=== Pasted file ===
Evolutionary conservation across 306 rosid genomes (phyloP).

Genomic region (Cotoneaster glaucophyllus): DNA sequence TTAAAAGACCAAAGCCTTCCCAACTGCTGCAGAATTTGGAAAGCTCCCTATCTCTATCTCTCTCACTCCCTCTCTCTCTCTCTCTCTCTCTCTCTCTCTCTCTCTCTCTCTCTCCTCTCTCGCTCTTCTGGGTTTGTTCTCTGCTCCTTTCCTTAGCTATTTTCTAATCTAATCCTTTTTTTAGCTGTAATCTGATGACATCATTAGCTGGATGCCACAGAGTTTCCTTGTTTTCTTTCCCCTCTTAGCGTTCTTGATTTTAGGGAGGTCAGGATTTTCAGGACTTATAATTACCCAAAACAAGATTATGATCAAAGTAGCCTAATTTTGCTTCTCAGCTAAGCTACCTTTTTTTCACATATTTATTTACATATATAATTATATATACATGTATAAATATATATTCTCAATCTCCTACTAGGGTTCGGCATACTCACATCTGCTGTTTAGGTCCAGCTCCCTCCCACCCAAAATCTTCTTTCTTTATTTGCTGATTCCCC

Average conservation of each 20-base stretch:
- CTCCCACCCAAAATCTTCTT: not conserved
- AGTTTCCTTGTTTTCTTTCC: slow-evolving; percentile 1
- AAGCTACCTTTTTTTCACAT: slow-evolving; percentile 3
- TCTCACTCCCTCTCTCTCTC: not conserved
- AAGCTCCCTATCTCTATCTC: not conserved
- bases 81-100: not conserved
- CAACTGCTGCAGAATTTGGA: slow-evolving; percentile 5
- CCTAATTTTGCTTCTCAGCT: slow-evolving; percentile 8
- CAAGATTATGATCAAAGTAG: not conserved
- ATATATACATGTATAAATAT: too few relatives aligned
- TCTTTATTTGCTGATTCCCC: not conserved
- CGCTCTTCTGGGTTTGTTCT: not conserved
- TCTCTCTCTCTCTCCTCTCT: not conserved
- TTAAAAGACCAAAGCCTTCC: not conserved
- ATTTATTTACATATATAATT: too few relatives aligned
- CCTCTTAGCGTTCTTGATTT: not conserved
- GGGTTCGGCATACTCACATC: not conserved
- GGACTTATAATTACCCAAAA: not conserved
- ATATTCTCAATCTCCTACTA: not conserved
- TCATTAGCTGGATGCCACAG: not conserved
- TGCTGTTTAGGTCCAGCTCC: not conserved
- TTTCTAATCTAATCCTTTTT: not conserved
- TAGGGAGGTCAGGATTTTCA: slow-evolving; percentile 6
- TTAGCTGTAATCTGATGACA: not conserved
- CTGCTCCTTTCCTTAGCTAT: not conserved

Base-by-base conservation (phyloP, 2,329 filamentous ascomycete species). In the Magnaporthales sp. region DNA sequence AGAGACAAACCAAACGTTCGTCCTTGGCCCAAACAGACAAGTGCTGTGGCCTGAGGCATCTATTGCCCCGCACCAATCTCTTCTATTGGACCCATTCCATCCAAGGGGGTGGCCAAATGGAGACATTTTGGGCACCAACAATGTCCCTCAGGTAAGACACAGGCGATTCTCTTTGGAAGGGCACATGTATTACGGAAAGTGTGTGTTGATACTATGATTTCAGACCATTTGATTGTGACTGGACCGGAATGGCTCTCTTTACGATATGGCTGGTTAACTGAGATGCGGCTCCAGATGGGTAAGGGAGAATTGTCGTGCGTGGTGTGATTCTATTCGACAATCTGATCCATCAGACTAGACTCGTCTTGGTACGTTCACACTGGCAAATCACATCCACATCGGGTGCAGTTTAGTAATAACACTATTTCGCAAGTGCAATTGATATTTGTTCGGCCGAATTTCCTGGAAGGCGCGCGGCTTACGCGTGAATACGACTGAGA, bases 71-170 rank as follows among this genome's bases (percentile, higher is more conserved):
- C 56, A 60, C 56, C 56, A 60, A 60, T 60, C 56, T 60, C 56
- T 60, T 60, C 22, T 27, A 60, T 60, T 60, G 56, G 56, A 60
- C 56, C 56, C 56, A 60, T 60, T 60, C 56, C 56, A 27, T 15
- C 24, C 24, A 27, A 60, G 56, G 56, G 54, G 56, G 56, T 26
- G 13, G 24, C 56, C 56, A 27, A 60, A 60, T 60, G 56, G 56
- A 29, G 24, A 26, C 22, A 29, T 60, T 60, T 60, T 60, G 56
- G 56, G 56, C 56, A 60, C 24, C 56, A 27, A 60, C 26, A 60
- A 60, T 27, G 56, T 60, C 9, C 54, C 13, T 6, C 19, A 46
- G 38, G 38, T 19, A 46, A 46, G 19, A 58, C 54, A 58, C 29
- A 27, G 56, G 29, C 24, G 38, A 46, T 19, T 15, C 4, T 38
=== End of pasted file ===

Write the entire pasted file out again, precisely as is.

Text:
Evolutionary conservation across 306 rosid genomes (phyloP).

Genomic region (Cotoneaster glaucophyllus): DNA sequence TTAAAAGACCAAAGCCTTCCCAACTGCTGCAGAATTTGGAAAGCTCCCTATCTCTATCTCTCTCACTCCCTCTCTCTCTCTCTCTCTCTCTCTCTCTCTCTCTCTCTCTCTCTCCTCTCTCGCTCTTCTGGGTTTGTTCTCTGCTCCTTTCCTTAGCTATTTTCTAATCTAATCCTTTTTTTAGCTGTAATCTGATGACATCATTAGCTGGATGCCACAGAGTTTCCTTGTTTTCTTTCCCCTCTTAGCGTTCTTGATTTTAGGGAGGTCAGGATTTTCAGGACTTATAATTACCCAAAACAAGATTATGATCAAAGTAGCCTAATTTTGCTTCTCAGCTAAGCTACCTTTTTTTCACATATTTATTTACATATATAATTATATATACATGTATAAATATATATTCTCAATCTCCTACTAGGGTTCGGCATACTCACATCTGCTGTTTAGGTCCAGCTCCCTCCCACCCAAAATCTTCTTTCTTTATTTGCTGATTCCCC

Average conservation of each 20-base stretch:
- CTCCCACCCAAAATCTTCTT: not conserved
- AGTTTCCTTGTTTTCTTTCC: slow-evolving; percentile 1
- AAGCTACCTTTTTTTCACAT: slow-evolving; percentile 3
- TCTCACTCCCTCTCTCTCTC: not conserved
- AAGCTCCCTATCTCTATCTC: not conserved
- bases 81-100: not conserved
- CAACTGCTGCAGAATTTGGA: slow-evolving; percentile 5
- CCTAATTTTGCTTCTCAGCT: slow-evolving; percentile 8
- CAAGATTATGATCAAAGTAG: not conserved
- ATATATACATGTATAAATAT: too few relatives aligned
- TCTTTATTTGCTGATTCCCC: not conserved
- CGCTCTTCTGGGTTTGTTCT: not conserved
- TCTCTCTCTCTCTCCTCTCT: not conserved
- TTAAAAGACCAAAGCCTTCC: not conserved
- ATTTATTTACATATATAATT: too few relatives aligned
- CCTCTTAGCGTTCTTGATTT: not conserved
- GGGTTCGGCATACTCACATC: not conserved
- GGACTTATAATTACCCAAAA: not conserved
- ATATTCTCAATCTCCTACTA: not conserved
- TCATTAGCTGGATGCCACAG: not conserved
- TGCTGTTTAGGTCCAGCTCC: not conserved
- TTTCTAATCTAATCCTTTTT: not conserved
- TAGGGAGGTCAGGATTTTCA: slow-evolving; percentile 6
- TTAGCTGTAATCTGATGACA: not conserved
- CTGCTCCTTTCCTTAGCTAT: not conserved

Base-by-base conservation (phyloP, 2,329 filamentous ascomycete species). In the Magnaporthales sp. region DNA sequence AGAGACAAACCAAACGTTCGTCCTTGGCCCAAACAGACAAGTGCTGTGGCCTGAGGCATCTATTGCCCCGCACCAATCTCTTCTATTGGACCCATTCCATCCAAGGGGGTGGCCAAATGGAGACATTTTGGGCACCAACAATGTCCCTCAGGTAAGACACAGGCGATTCTCTTTGGAAGGGCACATGTATTACGGAAAGTGTGTGTTGATACTATGATTTCAGACCATTTGATTGTGACTGGACCGGAATGGCTCTCTTTACGATATGGCTGGTTAACTGAGATGCGGCTCCAGATGGGTAAGGGAGAATTGTCGTGCGTGGTGTGATTCTATTCGACAATCTGATCCATCAGACTAGACTCGTCTTGGTACGTTCACACTGGCAAATCACATCCACATCGGGTGCAGTTTAGTAATAACACTATTTCGCAAGTGCAATTGATATTTGTTCGGCCGAATTTCCTGGAAGGCGCGCGGCTTACGCGTGAATACGACTGAGA, bases 71-170 rank as follows among this genome's bases (percentile, higher is more conserved):
- C 56, A 60, C 56, C 56, A 60, A 60, T 60, C 56, T 60, C 56
- T 60, T 60, C 22, T 27, A 60, T 60, T 60, G 56, G 56, A 60
- C 56, C 56, C 56, A 60, T 60, T 60, C 56, C 56, A 27, T 15
- C 24, C 24, A 27, A 60, G 56, G 56, G 54, G 56, G 56, T 26
- G 13, G 24, C 56, C 56, A 27, A 60, A 60, T 60, G 56, G 56
- A 29, G 24, A 26, C 22, A 29, T 60, T 60, T 60, T 60, G 56
- G 56, G 56, C 56, A 60, C 24, C 56, A 27, A 60, C 26, A 60
- A 60, T 27, G 56, T 60, C 9, C 54, C 13, T 6, C 19, A 46
- G 38, G 38, T 19, A 46, A 46, G 19, A 58, C 54, A 58, C 29
- A 27, G 56, G 29, C 24, G 38, A 46, T 19, T 15, C 4, T 38